Recent soft US inflation data has led investors to believe that the Federal Reserve will not raise interest rates in December. This shift in market sentiment follows the release of October’s core inflation rate, which fell to a two-year low of 4%. As a result, the S&P 500 surged, and Treasury yields dropped significantly.
Market expectations have drastically changed, with a 100% probability now placed on the Fed maintaining its current rate range in December, as per the CME’s FedWatch tool. This marks a significant shift from previous expectations of a rate hike by year-end. This change in outlook is the seventh instance in this rate cycle where investors anticipated a dovish turn from the Fed, often influenced by various economic concerns, including US banking turmoil and global market instability.
Recent US economic indicators, such as a slight increase in unemployment, slowing retail sales growth, and weakening manufacturing surveys, suggest an economic cooldown. These factors, along with cautious remarks from Fed Chair Jay Powell, reinforce the belief that a rate pause is imminent.
However, there’s speculation about rapid rate cuts in the future, with predictions of a significant rate reduction by the end of the next year. This expectation is reflected in the current bond market, where investors are heavily favoring bonds, anticipating benefits from both high yields and potential rate cuts.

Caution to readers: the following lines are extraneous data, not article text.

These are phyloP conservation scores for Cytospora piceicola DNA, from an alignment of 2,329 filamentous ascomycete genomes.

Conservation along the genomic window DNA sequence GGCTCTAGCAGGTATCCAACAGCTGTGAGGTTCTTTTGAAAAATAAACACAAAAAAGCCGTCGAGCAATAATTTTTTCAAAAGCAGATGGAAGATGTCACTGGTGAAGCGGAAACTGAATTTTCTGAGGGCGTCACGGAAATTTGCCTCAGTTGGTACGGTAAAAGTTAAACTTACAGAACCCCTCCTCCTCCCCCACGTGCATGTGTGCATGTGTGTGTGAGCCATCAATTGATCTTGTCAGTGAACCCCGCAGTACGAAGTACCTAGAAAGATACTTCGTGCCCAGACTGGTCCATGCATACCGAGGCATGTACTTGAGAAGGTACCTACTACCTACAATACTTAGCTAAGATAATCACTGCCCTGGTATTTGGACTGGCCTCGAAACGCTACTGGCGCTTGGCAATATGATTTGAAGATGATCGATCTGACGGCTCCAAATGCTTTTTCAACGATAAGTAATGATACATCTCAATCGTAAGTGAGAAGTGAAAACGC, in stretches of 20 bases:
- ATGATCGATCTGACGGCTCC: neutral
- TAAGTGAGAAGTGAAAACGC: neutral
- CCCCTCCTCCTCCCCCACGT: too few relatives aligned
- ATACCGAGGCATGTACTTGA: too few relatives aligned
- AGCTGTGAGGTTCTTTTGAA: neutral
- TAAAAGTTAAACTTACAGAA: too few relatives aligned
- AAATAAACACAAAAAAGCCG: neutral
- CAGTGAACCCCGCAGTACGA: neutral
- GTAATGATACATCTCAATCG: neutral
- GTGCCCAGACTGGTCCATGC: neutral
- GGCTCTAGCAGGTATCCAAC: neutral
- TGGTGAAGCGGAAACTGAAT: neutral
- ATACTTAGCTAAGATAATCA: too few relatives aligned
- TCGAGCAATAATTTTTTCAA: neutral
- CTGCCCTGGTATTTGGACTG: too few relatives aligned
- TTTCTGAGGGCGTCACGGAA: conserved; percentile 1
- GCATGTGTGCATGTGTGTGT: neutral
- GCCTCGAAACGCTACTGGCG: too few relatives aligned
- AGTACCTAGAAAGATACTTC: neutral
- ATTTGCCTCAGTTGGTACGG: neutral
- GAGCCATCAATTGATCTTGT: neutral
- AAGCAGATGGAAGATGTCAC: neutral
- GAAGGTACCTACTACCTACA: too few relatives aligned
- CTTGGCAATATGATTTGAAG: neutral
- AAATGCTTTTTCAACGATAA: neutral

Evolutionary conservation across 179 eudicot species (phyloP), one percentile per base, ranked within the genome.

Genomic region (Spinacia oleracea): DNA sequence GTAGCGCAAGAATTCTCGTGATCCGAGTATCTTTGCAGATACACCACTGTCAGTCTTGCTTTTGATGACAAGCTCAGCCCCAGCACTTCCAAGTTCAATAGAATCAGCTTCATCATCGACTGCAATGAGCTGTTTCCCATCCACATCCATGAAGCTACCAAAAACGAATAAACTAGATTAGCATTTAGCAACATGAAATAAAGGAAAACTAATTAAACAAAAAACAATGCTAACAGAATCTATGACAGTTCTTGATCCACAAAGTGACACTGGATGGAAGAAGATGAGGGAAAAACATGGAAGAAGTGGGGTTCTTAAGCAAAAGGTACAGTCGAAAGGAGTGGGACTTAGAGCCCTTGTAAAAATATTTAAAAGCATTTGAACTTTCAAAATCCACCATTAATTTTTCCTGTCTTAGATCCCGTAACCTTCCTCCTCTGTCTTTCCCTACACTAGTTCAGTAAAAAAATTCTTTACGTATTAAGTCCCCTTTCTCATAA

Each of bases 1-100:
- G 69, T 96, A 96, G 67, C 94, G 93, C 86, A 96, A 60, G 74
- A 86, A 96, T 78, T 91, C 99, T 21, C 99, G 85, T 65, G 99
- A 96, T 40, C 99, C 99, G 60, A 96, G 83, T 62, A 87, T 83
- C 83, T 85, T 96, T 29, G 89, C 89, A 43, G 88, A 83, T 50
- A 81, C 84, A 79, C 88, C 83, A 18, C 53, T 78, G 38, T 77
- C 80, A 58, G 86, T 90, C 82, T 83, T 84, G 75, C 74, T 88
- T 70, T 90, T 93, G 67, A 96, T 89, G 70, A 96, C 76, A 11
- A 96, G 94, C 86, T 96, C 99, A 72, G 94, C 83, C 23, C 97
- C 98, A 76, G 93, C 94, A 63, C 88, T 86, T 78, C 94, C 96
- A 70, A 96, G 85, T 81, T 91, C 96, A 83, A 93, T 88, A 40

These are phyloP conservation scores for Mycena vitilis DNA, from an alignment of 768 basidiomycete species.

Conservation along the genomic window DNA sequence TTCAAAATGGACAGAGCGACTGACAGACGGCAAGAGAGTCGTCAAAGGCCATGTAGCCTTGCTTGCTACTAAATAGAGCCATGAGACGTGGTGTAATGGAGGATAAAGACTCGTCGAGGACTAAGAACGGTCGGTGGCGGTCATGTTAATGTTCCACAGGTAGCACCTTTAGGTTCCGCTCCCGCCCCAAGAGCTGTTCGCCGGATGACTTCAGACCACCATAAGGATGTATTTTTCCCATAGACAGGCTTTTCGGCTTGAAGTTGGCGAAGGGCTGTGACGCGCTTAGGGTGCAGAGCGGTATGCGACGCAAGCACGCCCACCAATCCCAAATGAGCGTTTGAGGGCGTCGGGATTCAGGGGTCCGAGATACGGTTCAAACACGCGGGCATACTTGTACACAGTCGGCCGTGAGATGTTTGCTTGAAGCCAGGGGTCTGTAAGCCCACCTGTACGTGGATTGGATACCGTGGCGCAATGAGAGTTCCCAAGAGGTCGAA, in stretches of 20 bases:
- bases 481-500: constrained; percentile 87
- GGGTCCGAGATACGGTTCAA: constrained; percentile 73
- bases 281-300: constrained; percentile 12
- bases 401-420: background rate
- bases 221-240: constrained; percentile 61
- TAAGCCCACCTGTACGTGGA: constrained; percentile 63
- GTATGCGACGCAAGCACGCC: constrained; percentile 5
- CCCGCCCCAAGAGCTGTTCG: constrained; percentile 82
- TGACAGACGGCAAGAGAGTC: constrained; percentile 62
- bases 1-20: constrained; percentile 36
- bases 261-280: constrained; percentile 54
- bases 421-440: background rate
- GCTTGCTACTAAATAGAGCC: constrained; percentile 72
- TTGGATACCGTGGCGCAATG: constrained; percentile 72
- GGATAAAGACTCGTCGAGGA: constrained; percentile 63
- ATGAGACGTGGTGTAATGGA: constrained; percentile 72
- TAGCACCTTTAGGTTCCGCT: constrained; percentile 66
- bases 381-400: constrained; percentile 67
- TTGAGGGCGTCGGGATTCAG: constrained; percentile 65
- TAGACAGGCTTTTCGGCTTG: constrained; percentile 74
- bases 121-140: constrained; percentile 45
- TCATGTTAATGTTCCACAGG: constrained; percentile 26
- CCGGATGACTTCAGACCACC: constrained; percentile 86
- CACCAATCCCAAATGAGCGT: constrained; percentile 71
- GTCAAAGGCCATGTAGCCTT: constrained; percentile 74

Analysts suggest that the Fed’s future actions might resemble the cautious approach seen in the 1990s, with potential for both rate increases and decreases depending on economic conditions and inflation levels. This uncertainty poses challenges for both equity and debt markets, as the Fed continues to navigate a complex economic landscape.
Same story in Europe
Recent data suggests that the European Central Bank (ECB) and the Bank of England may start reducing interest rates sooner than expected, possibly by mid-2024. This shift in investor expectations follows signs of economic stagnation in the eurozone and the UK. Despite the US Federal Reserve, the ECB, and the Bank of England maintaining current rates, slowing inflation and the lagging impact of previous monetary tightening have influenced their stance.
ECB President Christine Lagarde and Bank of England Governor Andrew Bailey have cautioned that inflation control efforts are ongoing, indicating that rate cuts are not imminent. However, recent weak retail sales in the UK and disappointing industrial production in the eurozone have strengthened market beliefs that rate cuts are on the horizon.
Investors are now largely discounting further monetary tightening, expecting rate reductions in the eurozone, the UK, and the US by June 2024. This marks a significant shift from earlier predictions of rate cuts in early 2025 for the BoE and September 2024 for the ECB.
The timing and severity of anticipated recessions in Europe and the UK will influence the timing of these rate cuts. Chris Teschmacher of Legal & General Investment Management suggests that central banks might cut rates more aggressively in response to a worsening economic downturn.
Other data points paint a bleak macroeconomic picture. The European Commission forecasts only a 0.6% growth for the eurozone in 2023, a downgrade from previous estimates. France’s unemployment rate has risen to 7.4%, and British retail sales have dropped significantly. However, a sharper-than-expected slowdown in UK inflation to 4.6% in October from 6.7% in September raises the likelihood of rate cuts in 2024. Tomasz Wieladek of T Rowe Price believes that weak economic data could prompt an earlier rate cut by the Bank of England, possibly by May.